Should brands split media planning and buying?

Transparency concerns could lead to clients hiring separate planning and buying shops.

Should brands split media planning and buying?

Media agencies are facing growing questions about whether they have clients’ best interests at heart when it comes to planning and buying.

The suspicion is that shops’ volume and share deals with media owners – effectively agencies prebuying space in bulk at a cheaper rate – influence a client’s media plan. 

Then the media agency just gives the creative shop a "procession of buckets to fill", as Justin Tindall, chief creative officer at M&C Saatchi, put it at the Media360 conference last month.

Jonathan Fowles, chief media officer at MullenLowe Mediahub, which spun out of creative shop MullenLowe London, voiced similar concerns when he spoke to Campaign earlier this year. "If you are working with a media agency that is part of a big holding group, then there are commitments to use certain media owners or having to sell a certain amount of econometric modelling," he said. "The agencies will deny that’s happening – but it’s quite liberating not to be part of that."

If brands consider splitting planning and buying, it will reverse one of the big consolidation trends of the last decade

In theory, splitting planning and buying will mean planners are more likely to be channel-neutral.

However, there are benefits in keeping the two together – not least in keeping a lid on agency fees and improving integration for the client.

Josh Krichefski, UK chief executive of MediaCom, pointed out at a debate at Media360 that his agency’s clients are "very intelligent" and would spot any problems around media neutrality. 

Speaking on the same panel, Marc Zander, global media director at Mars Chocolate, said thinking globally about planning and locally about buying on a market-by-market basis helps media neutrality. Mars Chocolate appoints its planning and buying agencies separately, with MediaCom handling
global planning and Zenith looking after buying in the UK.

Others are less trusting of big media agencies –at least, that was the message from ISBA and its US counterpart, the Association of National Advertisers, which has been investigating rebates and other transparency problems.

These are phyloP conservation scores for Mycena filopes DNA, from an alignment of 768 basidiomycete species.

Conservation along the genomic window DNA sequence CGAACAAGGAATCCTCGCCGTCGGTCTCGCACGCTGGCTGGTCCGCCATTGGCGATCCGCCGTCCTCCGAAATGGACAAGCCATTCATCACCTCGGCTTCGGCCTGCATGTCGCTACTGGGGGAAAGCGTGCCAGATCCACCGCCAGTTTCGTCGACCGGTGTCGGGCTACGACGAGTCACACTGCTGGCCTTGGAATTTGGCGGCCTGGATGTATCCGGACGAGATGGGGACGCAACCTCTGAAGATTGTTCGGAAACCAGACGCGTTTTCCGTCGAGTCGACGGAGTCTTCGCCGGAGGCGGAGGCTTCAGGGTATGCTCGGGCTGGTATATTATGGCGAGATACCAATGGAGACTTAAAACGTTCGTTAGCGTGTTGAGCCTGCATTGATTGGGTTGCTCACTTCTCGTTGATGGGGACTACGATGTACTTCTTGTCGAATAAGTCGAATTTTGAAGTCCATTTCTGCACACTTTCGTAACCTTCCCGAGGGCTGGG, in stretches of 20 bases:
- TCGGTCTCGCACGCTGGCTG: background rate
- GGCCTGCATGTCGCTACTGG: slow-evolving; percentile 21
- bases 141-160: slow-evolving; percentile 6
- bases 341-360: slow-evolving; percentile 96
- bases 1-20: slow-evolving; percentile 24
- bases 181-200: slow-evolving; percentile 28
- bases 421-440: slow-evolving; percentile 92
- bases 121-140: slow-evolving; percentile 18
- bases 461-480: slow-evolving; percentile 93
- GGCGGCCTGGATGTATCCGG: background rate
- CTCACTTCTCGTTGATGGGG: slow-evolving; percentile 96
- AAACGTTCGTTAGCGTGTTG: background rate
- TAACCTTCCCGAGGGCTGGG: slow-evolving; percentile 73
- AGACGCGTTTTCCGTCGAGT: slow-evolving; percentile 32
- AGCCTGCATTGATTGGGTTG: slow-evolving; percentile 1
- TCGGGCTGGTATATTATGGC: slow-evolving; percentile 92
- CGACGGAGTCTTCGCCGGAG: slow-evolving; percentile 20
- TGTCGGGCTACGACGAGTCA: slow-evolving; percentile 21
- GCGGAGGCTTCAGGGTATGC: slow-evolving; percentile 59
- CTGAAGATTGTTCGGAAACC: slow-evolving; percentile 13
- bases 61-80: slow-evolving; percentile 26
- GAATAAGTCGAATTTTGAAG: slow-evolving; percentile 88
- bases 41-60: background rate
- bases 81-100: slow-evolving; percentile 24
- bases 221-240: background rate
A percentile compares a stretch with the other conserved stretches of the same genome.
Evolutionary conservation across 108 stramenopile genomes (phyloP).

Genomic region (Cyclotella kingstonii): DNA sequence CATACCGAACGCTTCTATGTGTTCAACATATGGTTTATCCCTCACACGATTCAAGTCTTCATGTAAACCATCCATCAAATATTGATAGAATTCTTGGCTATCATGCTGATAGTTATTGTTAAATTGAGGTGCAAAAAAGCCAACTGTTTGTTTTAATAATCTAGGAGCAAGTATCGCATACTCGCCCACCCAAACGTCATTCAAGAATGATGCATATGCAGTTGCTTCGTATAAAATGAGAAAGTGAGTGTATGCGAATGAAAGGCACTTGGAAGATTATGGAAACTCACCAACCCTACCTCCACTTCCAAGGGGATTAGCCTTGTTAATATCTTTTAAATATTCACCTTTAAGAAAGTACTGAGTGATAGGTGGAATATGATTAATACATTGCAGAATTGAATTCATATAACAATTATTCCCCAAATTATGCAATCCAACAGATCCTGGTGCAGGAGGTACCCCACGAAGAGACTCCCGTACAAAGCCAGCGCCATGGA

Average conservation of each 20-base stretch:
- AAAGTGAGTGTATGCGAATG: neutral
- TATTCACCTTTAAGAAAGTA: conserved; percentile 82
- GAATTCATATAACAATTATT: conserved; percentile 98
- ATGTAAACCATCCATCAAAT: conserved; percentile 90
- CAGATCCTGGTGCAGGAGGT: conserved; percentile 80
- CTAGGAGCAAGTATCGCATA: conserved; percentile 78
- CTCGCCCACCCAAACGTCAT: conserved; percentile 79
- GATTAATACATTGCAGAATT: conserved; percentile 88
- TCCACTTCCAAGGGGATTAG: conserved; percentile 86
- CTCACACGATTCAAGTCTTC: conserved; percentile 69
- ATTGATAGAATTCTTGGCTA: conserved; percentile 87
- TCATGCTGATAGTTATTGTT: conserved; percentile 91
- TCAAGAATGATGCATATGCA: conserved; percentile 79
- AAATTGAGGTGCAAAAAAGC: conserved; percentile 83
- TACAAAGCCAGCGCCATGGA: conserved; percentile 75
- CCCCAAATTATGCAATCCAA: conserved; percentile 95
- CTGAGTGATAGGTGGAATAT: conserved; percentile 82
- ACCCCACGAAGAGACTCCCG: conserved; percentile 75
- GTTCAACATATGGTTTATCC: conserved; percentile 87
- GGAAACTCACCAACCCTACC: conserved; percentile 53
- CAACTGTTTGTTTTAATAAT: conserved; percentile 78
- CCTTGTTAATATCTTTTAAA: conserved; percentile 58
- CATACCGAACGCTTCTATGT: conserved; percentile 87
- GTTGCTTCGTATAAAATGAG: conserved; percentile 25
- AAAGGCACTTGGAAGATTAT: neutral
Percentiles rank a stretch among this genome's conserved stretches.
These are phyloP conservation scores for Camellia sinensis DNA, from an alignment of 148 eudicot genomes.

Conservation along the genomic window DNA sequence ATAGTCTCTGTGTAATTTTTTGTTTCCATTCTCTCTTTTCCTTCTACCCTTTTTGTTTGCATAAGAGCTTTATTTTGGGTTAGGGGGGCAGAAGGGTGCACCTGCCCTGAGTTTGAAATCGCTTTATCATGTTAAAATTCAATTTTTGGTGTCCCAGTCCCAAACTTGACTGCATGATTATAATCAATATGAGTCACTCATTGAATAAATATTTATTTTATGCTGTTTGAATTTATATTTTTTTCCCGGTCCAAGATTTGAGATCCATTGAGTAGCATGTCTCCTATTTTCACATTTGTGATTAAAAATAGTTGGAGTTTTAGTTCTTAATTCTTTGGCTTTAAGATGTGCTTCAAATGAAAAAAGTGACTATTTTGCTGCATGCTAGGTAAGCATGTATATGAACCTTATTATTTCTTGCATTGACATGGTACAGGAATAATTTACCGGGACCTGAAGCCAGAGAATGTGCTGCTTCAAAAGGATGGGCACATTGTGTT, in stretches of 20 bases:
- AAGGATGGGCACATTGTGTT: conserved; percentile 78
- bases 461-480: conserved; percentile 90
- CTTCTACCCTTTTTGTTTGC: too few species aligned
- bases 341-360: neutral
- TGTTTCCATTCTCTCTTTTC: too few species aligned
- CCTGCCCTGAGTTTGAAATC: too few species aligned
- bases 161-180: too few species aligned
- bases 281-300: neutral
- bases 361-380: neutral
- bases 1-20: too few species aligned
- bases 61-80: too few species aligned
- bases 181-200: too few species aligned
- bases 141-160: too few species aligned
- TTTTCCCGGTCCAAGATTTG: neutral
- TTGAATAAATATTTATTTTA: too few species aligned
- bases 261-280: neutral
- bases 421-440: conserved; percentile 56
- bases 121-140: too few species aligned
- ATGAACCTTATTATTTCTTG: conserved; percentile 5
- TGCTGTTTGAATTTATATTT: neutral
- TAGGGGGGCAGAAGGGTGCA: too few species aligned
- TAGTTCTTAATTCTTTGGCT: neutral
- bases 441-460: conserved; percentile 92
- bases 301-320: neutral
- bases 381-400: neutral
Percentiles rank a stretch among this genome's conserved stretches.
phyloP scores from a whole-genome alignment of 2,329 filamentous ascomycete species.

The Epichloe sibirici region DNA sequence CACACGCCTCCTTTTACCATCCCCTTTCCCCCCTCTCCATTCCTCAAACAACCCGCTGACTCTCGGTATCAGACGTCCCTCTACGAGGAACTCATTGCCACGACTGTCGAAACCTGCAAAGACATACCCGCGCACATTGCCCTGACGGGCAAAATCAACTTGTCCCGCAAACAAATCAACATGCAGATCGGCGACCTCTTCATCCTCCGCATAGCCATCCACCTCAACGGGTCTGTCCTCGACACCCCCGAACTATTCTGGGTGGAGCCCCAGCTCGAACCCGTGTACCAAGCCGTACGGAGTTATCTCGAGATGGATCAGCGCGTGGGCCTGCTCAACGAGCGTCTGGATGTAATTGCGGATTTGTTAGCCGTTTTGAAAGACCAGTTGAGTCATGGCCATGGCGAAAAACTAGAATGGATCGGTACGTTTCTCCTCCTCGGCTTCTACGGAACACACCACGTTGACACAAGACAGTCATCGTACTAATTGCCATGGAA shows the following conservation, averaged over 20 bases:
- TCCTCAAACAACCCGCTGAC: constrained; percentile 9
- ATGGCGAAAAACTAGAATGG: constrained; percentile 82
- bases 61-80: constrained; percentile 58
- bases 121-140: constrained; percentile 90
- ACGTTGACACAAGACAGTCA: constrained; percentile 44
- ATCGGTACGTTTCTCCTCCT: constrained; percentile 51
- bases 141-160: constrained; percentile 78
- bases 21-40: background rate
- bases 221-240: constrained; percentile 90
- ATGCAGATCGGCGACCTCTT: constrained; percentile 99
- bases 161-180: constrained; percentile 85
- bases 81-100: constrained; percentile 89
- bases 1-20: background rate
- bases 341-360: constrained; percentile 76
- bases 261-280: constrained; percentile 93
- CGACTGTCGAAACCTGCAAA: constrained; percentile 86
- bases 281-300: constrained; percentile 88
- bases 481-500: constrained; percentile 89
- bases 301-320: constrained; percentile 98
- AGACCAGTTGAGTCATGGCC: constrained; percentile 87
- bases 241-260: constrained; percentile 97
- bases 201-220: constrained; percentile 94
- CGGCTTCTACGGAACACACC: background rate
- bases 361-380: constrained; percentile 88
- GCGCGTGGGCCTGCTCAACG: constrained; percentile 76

If brands consider splitting planning and buying, it will reverse one of the big consolidation trends of the last decade. As Tom Denford, chief strategy officer at ID Comms, says: "Splitting planning and buying into different agencies can create more problems, with agencies competing and not collaborating – and the client often stuck in the middle, acting as referee." 


NO

 Mark Holden Head of strategy, Arena Media

"Separating planning and buying functions would seriously erode the important connection between comms planning and channel execution, ultimately affecting the quality of output for clients. Creating new silos is more likely to erode integrity."

YES

 Marc Nohr Chief executive, Fold7

"The gravitational pull of how agencies buy is hard to ignore. Most companies are influenced in their practices by how they make money. A separation of powers promotes independence of thought. But true neutrality of media is a different matter."

MAYBE

 Laura Moorcraft Business director, Goodstuff Communications

"Trust is paramount in any client/agency relationship. If a client is concerned an agency deal is influencing the strategy or suppressing creativity, then splitting is an option. However, it takes a brave client to invest time and energy into a three-way relationship."

NO

 Tom Denford Chief strategy officer, ID Comms

"The advantages of having the same agency plan and buy media will typically outweigh the benefits of splitting them. The challenge for marketers is to ensure transparency over the planning to keep it objective and not corrupted by the agency’s buying positions."
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